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Is It Too Soon for the Flu Vaccine?

The flu is a very dangerous illness. Each year, millions of people get infected. While many survive without any ill results, many more die as a result. Others get the flu and suffer severe side effects. A case of the flu can leave people with debilitating symptoms such as exhaustion, reduced energy and even a low grade fever for weeks. Even after recovering, people can still fall short of full health and find it hard to do everything from bending over to speaking in public.

For a significant percentage of the population, the flu can also leave them with horrific effects that may shorten their lives and lead to complications such as heart attacks and severe lung damage leading to emphysema. Fortunately, medical science has come up with a way to help people avoid getting sick. Flu shots not only offer protection from the flu. Should someone get sick, the flu vaccine can ward off the worst of the symptoms. The vaccine can also drastically reduce the possibility of dying from the flu. These are just some of the reasons why public health experts recommend a yearly flu shot.

When to Head for a Shot

While the benefits of the flu shot are well known, there are issues that must be considered when it comes to getting the vaccine. One of the single most important is that of timing. Unlike other diseases, the flu is confined to a certain season. In general this season spans from early winter to early spring. The flu shot is typically given before winter arrives. That's because it is necessary to get shots to the general public before the flu arrives. After getting the vaccine, the body also needs about two weeks to produce the antibodies that will protect people from the disease.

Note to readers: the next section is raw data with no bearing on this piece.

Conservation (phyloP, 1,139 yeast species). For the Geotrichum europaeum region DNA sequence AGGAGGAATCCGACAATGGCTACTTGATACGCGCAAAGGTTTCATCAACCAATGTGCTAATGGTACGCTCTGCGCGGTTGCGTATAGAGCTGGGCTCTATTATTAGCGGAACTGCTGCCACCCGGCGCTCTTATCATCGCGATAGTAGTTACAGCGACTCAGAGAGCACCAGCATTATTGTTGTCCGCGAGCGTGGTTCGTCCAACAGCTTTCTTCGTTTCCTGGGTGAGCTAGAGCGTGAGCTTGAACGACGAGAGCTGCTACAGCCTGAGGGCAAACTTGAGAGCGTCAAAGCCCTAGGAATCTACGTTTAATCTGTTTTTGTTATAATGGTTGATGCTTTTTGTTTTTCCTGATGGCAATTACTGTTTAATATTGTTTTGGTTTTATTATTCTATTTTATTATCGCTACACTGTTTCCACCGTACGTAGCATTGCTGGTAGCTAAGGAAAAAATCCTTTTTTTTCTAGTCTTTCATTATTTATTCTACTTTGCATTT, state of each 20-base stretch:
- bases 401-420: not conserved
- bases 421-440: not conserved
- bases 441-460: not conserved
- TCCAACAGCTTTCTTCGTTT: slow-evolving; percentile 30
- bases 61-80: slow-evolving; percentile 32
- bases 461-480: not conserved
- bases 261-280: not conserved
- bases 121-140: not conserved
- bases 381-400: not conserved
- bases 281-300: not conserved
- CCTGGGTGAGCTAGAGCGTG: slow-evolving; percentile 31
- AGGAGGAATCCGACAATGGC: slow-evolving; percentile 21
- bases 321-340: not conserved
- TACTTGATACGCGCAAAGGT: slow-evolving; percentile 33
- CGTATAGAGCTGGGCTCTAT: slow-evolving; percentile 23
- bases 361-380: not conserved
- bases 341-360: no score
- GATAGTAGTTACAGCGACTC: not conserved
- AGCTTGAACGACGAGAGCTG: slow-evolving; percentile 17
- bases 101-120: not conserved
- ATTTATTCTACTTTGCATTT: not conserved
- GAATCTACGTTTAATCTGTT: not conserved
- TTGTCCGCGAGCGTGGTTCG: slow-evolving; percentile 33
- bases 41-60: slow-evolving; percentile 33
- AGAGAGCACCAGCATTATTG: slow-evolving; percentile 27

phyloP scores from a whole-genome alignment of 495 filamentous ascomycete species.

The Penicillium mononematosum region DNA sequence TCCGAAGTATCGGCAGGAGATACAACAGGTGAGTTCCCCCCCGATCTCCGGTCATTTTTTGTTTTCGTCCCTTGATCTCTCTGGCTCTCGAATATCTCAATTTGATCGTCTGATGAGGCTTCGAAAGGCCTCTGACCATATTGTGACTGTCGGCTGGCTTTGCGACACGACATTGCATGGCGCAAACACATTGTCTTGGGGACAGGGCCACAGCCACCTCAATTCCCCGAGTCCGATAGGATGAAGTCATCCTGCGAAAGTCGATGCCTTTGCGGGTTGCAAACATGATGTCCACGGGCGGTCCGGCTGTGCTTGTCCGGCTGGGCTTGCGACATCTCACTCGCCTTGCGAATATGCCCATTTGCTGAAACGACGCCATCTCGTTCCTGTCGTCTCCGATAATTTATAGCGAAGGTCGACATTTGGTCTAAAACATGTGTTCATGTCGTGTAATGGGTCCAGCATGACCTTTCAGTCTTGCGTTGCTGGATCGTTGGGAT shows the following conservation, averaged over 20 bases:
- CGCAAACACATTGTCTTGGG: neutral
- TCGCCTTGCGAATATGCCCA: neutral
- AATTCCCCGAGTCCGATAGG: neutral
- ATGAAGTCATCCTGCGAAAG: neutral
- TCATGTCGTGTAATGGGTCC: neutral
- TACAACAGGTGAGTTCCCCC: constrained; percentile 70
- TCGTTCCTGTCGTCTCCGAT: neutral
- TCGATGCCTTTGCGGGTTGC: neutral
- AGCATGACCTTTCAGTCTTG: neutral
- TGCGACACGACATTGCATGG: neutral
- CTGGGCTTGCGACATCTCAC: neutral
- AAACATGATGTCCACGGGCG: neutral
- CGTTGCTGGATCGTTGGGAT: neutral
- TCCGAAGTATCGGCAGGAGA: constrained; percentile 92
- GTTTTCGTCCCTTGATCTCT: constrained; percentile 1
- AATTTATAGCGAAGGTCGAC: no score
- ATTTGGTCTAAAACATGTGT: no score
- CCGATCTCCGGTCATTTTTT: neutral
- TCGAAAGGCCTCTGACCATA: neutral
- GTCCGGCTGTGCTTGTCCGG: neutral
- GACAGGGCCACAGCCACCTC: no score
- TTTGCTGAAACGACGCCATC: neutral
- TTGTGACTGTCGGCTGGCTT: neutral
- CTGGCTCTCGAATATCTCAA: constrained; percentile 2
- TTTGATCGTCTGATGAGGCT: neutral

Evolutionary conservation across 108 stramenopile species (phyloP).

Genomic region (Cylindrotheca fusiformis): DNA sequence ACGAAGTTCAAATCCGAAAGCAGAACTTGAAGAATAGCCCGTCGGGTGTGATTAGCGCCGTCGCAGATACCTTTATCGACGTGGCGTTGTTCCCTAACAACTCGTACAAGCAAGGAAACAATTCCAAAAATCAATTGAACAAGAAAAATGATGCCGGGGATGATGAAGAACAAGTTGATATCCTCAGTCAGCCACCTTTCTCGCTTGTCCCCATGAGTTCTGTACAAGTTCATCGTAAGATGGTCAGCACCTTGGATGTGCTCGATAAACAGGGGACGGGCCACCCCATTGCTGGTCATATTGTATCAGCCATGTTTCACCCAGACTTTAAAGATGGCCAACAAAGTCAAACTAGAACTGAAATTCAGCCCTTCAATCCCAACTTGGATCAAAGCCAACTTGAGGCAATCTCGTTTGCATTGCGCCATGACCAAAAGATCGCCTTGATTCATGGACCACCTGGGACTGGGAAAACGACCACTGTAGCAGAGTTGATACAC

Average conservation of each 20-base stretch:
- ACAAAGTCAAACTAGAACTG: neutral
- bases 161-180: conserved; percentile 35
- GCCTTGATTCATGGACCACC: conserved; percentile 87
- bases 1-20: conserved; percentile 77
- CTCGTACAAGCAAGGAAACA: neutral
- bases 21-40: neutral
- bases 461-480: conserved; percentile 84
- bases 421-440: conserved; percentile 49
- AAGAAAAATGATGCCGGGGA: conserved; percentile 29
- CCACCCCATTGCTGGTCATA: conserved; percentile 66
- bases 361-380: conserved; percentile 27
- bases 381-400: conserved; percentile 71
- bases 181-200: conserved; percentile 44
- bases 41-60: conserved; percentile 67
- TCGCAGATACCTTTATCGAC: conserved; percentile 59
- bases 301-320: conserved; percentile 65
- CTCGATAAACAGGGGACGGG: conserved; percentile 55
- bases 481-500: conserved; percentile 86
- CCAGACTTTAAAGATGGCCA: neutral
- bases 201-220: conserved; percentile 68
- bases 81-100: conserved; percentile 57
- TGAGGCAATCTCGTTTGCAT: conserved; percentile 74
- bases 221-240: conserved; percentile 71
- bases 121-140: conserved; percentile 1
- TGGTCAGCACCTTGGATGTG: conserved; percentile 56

Another issue that people need to think about when having a flu shot is the fact that the flu shot wears off over time. Most vaccines require only one or two doses to provide immunity for life. The flu is different. The flu changes each year, making it necessary to change the contents of the shot. Scientists start working on a flu shot formulation that is likely to offer the most protection early in the year. While scientists are working on a flu vaccine that can last longer, at the present time the flu shot given only lasts for a few months.

This means that people can get the vaccine and be left without protection when they need it the most. In the last month, concern about the timing of the flu shot has been front and center. The normal flu season has been drastically compromised by the ongoing COVID-19 pandemic. Officials today are facing many issues stemming from the virus. This includes giving out the flu shots in the first place as well as when it should be administered. These issues have been confusing to many lay people and many healthcare officials. Officials are trying to answer questions, protect the general public and offer clear information about the flu and the flu vaccine.